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Thursday - April 14, 2005

From: Austin, TX
Region: Southwest
Topic: Trees
Title: Galls on live oak trees in Austin, TX
Answered by: Nan Hampton

QUESTION:

I am a resident of a condominium complex in Austin that has numerous Live Oak trees. Can you explain what the gall type things are hanging from the trees at this time of year and all over the grounds? Are these trees diseased or is this simply a method of the trees spreading its seeds (other than acorns)?

ANSWER:

The swellings you see on the live oaks are galls. They can be caused by various insects depositing their eggs in the plant. (They can also be caused by fungi, bacteria, nematodes and mites). The tree reacts by forming tissue around the eggs, and the insect's larvae develop inside the gall and feed on the gall tissue. The commonest cause of galls (the mealy oak gall) in live oaks in cities is a small wasp, Disholcaspis cinerosa. This tiny wasp has a two-stage life cycle and each stage produces a different type of gall. The wasps that emerge early in the spring from large spherical galls found on branches of the live oaks are all asexual females that lay eggs without mating with a male. Their eggs are deposited in leaf buds and their galls develop on the leaves. The adults that emerge from these leaf galls are both males and females. After mating, these females lay the eggs that form the galls that enclose the asexual females.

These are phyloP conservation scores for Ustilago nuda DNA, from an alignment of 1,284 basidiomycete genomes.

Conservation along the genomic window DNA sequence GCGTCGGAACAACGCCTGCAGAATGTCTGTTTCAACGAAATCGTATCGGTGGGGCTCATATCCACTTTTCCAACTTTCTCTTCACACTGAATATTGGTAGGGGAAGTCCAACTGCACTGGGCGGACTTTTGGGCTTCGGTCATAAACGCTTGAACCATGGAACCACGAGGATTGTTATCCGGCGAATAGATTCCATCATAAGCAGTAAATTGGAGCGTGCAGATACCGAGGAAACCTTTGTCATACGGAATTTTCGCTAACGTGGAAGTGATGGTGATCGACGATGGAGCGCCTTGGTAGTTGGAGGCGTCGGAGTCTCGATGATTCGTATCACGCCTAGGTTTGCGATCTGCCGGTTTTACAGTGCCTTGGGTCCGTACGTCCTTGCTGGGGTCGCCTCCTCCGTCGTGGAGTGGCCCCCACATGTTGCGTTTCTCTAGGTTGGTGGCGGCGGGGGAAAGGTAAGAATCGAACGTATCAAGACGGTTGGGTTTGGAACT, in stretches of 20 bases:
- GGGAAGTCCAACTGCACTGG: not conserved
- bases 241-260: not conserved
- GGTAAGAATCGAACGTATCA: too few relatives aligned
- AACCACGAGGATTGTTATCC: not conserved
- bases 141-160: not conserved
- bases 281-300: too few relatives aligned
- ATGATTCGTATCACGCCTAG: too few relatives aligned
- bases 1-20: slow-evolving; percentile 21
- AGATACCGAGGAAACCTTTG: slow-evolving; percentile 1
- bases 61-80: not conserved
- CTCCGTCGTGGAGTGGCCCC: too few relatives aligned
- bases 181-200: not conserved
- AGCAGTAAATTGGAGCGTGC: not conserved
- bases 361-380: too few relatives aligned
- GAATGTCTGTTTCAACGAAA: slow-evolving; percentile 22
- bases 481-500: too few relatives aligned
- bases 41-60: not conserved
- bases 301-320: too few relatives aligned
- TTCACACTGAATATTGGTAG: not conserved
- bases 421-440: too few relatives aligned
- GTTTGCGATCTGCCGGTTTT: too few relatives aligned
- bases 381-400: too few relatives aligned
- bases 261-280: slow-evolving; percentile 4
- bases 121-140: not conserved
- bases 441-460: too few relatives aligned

Some trees seem to be more susceptible than others to infestation. There are trees that seem never to have galls, and the ones that do get galls may have a heavy infestation one year and a light one the next year. Even those that are heavily infested seem to suffer little, if any, harm from the infestation.

You can read a lot more about the mealy oak gall in "The Mealy Oak Gall on Ornamental Live Oak in Texas" and about other gall-makers in "Gall-Making Insects and Mites" from Texas Agricultural Extension Service, Texas A&M University System.
 

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